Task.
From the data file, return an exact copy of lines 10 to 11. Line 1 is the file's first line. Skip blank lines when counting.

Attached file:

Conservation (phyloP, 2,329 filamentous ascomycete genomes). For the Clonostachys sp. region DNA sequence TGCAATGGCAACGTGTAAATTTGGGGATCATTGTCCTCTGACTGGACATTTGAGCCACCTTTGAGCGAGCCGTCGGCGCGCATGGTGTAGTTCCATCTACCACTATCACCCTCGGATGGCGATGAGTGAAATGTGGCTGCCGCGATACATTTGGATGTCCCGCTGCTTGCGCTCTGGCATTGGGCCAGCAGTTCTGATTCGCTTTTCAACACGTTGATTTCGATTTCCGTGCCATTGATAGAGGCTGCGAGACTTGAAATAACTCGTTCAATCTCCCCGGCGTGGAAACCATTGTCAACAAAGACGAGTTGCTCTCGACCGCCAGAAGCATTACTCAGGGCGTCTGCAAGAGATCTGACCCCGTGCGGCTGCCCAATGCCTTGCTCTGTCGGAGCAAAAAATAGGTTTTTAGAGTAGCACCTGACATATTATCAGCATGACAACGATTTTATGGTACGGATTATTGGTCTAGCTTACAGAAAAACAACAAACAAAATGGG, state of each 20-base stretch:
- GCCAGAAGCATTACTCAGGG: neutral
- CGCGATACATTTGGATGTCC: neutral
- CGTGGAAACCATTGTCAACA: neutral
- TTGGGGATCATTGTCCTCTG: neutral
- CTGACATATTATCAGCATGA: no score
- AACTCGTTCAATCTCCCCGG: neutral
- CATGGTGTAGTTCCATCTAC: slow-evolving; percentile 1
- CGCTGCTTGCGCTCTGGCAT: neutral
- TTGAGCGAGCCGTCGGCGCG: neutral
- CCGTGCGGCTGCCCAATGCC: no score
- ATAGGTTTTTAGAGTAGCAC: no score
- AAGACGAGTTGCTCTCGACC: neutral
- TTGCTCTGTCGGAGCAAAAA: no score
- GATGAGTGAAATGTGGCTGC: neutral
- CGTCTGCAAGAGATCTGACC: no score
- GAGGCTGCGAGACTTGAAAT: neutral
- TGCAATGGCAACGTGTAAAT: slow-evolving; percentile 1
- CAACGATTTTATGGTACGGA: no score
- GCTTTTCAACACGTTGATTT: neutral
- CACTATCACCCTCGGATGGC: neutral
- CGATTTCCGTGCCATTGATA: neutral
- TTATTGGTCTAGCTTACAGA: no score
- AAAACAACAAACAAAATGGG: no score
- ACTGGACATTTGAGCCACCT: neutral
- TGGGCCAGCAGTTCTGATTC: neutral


- TTGAGCGAGCCGTCGGCGCG: neutral
- CCGTGCGGCTGCCCAATGCC: no score